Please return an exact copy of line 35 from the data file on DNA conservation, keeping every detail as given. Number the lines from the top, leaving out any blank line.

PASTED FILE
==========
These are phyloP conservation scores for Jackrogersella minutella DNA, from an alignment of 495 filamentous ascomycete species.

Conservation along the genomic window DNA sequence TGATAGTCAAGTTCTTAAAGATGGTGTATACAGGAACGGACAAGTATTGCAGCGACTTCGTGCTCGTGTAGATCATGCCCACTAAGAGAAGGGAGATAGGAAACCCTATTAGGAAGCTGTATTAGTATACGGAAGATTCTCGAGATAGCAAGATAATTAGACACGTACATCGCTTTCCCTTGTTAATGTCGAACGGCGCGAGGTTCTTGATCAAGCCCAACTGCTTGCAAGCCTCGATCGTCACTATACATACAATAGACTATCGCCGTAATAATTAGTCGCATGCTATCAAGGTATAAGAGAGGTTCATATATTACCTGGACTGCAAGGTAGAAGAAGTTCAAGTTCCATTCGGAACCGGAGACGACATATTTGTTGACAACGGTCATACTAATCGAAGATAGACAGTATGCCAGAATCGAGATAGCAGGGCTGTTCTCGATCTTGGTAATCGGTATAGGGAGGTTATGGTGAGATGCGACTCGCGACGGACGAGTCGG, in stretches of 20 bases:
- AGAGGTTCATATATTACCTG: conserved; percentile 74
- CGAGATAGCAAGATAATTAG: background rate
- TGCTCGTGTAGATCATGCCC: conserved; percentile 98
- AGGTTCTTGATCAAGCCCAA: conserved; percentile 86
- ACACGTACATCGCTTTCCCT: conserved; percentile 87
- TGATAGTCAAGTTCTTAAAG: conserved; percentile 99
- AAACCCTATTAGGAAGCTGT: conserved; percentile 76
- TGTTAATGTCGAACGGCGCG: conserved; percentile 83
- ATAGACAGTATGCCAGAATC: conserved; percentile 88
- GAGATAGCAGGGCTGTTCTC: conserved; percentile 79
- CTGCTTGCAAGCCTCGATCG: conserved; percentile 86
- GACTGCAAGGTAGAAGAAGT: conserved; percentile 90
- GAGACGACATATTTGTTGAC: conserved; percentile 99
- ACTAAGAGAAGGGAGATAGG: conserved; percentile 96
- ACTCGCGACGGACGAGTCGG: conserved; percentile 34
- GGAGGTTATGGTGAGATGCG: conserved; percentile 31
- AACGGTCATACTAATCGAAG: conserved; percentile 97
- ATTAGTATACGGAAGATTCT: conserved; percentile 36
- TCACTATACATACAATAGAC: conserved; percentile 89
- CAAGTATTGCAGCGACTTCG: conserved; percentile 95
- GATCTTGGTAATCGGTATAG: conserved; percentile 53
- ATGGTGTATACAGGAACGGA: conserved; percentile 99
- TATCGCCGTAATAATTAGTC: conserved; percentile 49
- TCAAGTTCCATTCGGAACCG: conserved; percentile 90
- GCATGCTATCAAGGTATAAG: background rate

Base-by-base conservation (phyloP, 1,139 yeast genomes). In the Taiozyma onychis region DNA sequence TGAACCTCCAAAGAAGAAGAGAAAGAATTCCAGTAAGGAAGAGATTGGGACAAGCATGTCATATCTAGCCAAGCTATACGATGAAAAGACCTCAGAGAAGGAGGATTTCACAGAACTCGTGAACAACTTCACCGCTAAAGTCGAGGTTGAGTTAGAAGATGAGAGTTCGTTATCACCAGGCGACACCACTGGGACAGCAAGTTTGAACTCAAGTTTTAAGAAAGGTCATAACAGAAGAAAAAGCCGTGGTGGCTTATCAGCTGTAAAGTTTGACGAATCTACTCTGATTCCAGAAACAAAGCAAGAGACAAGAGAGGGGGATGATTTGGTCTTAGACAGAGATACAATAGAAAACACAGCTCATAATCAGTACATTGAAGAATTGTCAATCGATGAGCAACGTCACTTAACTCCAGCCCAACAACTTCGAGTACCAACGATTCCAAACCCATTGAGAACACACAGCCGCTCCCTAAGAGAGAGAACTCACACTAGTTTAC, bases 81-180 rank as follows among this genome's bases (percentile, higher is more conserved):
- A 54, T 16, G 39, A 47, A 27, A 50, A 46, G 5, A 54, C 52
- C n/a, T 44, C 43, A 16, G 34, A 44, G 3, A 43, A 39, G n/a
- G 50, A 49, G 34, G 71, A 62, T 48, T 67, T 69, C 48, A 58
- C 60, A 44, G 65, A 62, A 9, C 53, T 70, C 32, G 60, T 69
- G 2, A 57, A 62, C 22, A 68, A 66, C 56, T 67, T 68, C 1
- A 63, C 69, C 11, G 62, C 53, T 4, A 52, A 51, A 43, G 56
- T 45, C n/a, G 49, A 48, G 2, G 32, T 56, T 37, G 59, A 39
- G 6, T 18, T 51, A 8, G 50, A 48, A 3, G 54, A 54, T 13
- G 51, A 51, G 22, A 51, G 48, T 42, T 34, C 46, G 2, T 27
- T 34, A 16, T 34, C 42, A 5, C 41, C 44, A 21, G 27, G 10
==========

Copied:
- T 45, C n/a, G 49, A 48, G 2, G 32, T 56, T 37, G 59, A 39